Active Cultures: this is not your parents' karaoke 

It's 11 on a Wednesday night at Wrigleyville's Underground Lounge, and the emcee calls Garrett Brown onstage.

Brown is a well-muscled five foot four, and his shaved head gives him a monkish appearance. He grabs the microphone as the house band, the Karaoke Dokies, starts up the percolating groove of "Hungry Like the Wolf."

He's got a pretty good voice and manages to stay in tune and in time reasonably well, glancing only occasionally at the lyric sheet. During the instrumental breaks he holds the mike at crotch level, gyrating and thrusting his hips. He stalks off the stage into the audience, then comes back to do a duck walk between the bassist and the guitarist. At the bridge he drops to all fours and chants "Hungry like the wolf" with appropriate hyperventilation. He returns to the floor for the last chorus and surprises the audience by spinning on his back, then flopping on his belly in a showstopping demonstration of the worm. The crowd goes wild.

"I don't like regular karaoke," says Scott Shell, who organizes the Underground Lounge's weekly Rock 'n' Roll Karaoke evening. But he says this is something different. "It's an extreme karaoke night. You're not singing with a machine; you're singing with a live band, so the energy is more intense."

Shell plays in the band Cats and Jammers and delivers subs on his bicycle for a living. In August 2001 he was on tour with a night off in New York City and wandered into the Lower East Side club Arlene's Grocery on karaoke night. The band onstage at Arlene's had learned a dozen or so punk and metal selections, and people were signing up to sing along.

Back home in Chicago, with his band on hiatus, Shell resolved to start his own live karaoke night, except with a larger repertoire and a wider range of songs than there'd been in New York. But when he first approached the Underground Lounge, owner Don Ridge was reluctant to book the series. Karaoke, says Ridge, "was huge ten years ago, but it has a certain cheese factor." However, he was soon won over. "Take 'Livin' on a Prayer' by Bon Jovi," he says. "I can't stand 'em, never have. But the musicians do a great job with it and the audience loves it." The series debuted in February of this year and now draws a loyal crowd.

Shell alternates between emceeing (under the nom de karaoke Scotch Hell) and playing bass in the Karaoke Dokies, with Joe Fossett on guitar and Scott Rosenquist on drums. Another group, the Hootenaners, plays when Shell's on the mike; various guest emcees preside on the nights Shell holds down the bottom.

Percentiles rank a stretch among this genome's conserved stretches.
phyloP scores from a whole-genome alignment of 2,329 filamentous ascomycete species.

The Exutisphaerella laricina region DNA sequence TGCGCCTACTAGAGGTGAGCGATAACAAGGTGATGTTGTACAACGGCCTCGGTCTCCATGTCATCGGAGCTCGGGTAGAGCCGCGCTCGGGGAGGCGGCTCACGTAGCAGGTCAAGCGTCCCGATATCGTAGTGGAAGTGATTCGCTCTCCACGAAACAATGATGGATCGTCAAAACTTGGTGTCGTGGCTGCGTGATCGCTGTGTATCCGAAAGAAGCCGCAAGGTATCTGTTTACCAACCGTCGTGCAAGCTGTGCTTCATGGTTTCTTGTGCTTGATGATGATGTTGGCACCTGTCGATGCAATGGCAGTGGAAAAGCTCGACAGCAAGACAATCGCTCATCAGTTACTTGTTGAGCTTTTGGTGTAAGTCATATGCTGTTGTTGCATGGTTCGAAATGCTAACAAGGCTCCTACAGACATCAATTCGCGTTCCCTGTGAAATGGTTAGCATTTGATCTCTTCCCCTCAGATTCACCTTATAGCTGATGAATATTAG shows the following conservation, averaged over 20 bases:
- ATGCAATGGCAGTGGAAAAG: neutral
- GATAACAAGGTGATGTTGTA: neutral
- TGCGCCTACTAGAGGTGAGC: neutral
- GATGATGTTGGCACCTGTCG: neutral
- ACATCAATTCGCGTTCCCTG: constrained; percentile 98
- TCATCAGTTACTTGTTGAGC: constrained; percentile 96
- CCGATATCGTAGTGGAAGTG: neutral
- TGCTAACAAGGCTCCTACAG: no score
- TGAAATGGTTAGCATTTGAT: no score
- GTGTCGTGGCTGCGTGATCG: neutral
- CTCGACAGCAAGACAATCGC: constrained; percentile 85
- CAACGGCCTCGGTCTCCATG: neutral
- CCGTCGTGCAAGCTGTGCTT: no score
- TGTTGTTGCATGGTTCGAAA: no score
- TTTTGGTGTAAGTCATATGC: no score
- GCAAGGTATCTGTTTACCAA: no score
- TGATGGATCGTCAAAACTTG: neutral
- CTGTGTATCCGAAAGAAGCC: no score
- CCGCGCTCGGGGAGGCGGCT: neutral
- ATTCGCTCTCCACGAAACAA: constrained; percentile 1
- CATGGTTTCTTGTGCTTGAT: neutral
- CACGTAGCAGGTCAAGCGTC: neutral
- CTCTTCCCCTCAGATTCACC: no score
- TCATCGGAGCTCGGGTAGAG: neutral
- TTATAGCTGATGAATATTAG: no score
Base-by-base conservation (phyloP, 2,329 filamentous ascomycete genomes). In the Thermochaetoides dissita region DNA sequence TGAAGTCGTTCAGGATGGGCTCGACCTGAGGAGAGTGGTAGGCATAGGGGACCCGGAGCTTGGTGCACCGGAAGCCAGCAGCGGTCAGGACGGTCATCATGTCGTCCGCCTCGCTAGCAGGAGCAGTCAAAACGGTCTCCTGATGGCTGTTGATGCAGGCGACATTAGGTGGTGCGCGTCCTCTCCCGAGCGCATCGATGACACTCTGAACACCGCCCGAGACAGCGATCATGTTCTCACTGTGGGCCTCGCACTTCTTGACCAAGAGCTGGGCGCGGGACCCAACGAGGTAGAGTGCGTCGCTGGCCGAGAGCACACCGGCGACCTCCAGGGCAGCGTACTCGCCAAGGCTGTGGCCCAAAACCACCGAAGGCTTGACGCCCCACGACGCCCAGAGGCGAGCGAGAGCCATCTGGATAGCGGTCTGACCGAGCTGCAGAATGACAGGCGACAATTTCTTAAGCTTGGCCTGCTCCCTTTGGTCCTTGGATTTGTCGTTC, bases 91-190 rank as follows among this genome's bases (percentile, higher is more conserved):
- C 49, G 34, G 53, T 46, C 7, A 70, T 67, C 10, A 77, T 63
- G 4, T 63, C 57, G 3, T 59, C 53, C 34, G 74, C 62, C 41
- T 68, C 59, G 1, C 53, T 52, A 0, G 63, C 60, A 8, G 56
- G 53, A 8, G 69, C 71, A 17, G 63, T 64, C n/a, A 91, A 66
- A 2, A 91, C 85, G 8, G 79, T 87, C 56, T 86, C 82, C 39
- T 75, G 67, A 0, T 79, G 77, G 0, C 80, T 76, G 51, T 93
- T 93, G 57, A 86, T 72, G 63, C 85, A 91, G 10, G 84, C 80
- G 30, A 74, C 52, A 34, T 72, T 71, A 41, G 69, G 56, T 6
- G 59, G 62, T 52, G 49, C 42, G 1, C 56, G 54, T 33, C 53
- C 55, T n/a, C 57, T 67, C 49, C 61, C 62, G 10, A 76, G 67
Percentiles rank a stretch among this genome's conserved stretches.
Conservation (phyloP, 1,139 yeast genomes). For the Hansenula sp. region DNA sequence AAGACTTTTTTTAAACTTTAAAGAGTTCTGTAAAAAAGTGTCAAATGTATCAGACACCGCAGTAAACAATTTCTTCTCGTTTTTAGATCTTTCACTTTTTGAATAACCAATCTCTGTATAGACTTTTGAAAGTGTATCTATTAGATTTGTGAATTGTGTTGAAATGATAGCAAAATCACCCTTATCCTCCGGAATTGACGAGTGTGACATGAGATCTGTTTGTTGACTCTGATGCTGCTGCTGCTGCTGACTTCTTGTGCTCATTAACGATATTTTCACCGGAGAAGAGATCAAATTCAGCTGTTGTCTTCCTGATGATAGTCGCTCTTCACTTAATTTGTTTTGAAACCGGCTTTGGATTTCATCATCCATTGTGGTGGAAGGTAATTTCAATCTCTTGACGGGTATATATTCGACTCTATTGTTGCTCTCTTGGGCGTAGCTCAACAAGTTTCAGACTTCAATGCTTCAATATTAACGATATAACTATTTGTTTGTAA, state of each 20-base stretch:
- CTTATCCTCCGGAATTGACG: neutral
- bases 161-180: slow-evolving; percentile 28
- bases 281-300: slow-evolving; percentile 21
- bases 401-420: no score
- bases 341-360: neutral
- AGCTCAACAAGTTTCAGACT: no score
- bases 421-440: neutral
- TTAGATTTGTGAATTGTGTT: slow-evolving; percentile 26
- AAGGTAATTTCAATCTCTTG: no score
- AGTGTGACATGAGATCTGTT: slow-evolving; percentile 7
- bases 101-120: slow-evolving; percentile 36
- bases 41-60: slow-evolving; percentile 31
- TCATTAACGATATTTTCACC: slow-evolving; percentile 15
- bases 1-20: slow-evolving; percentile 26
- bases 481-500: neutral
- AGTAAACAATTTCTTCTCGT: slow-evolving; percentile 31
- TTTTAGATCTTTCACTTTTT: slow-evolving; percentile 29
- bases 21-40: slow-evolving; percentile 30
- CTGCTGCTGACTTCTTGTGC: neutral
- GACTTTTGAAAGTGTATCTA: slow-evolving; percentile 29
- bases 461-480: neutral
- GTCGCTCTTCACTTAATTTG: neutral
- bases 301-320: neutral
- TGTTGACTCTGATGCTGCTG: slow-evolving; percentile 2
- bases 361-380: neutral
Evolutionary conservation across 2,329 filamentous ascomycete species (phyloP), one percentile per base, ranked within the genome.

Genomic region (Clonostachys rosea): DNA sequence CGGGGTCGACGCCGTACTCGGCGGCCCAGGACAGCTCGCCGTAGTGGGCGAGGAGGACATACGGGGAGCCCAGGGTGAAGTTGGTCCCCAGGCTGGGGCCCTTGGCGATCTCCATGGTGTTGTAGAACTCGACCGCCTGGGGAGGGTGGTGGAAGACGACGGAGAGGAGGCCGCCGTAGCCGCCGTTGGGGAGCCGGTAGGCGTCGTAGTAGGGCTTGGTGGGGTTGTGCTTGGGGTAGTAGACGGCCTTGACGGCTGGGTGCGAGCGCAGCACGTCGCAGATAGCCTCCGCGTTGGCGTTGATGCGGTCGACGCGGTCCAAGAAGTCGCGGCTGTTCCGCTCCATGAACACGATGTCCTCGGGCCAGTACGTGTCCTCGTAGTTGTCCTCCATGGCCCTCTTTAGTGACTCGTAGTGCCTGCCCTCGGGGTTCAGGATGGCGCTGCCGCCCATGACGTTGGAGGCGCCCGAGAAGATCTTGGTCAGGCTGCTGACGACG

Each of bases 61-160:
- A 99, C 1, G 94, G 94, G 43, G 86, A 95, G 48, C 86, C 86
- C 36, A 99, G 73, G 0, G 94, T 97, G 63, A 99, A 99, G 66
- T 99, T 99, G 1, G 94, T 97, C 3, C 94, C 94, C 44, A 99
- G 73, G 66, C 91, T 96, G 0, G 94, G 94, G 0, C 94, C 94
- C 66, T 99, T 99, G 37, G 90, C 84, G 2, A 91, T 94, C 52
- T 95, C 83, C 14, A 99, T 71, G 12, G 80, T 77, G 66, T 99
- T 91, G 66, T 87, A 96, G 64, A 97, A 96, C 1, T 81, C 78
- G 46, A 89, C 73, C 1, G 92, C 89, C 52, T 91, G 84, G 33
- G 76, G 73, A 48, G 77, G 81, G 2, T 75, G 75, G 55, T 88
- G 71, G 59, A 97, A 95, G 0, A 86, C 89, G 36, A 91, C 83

The two bands have a combined repertoire of more than 130 songs that range from lightweight pop ("Dancing Queen") to classic rock standards ("Proud Mary") to punk anthems ("Anarchy in the U.K.") to metal headbangers ("War Pigs"). The musicians say they feel a responsibility to be faithful to the original material but try to be flexible. "We want the singers to be the stars of the night," says Shell. "So we learn the songs according to the original recordings, but we also have to adjust to the singer as we go along."

No matter how good or bad the singer, the crowd's usually supportive. "Not to stereotype the neighborhood," says Ridge, "but it's Wrigleyville. After a baseball game you can get a pretty hard-core crowd--you'd think there'd be some hecklers. But this is a very nonthreatening atmosphere. It definitely has an edge, but it's really comfortable at the same time."

As the night wears on and the alcohol flows, the energy level climbs. The room is packed by 12:30, when Lindsey Pearlman's called to the stage. The band launches into "Lady Marmalade," and the floor immediately fills with young women in tank tops dancing with their hands in the air. Three guys grind together in sandwich formation for good measure.

Pearlman is in good voice, and she prances around the stage during the instrumental passages. Shell and Fossett sing along with her on the "Gitchy gitchy ya-ya-da-da" refrain. "I'd like to thank God and most of all my parents for having sex and making me," says Pearlman, as she relinquishes the mike.

Offstage she praises the band's playing but gripes that "they could stand to add 20 to 30 more songs. I'd like them to do more styles of music, more songs by women, and more modern songs."

But the secret to the series may be the familiarity of the material. "The best songs to sing are the ones that everyone does but you never get sick of," explains audience member Seth Porges. "Karaoke is like a classic-rock radio station. You don't want to give people something new. You want to remind them why they like it in the first place."

Rock 'n' Roll Karaoke happens every Wednesday night and one Saturday a month at the Underground Lounge, 952 W. Newport. Doors open at 9 and the karaoke starts around 10; there's a $5 cover. For more information call 773-327-2739.

Art accompanying story in printed newspaper (not available in this archive): photos/Suzy Polling.

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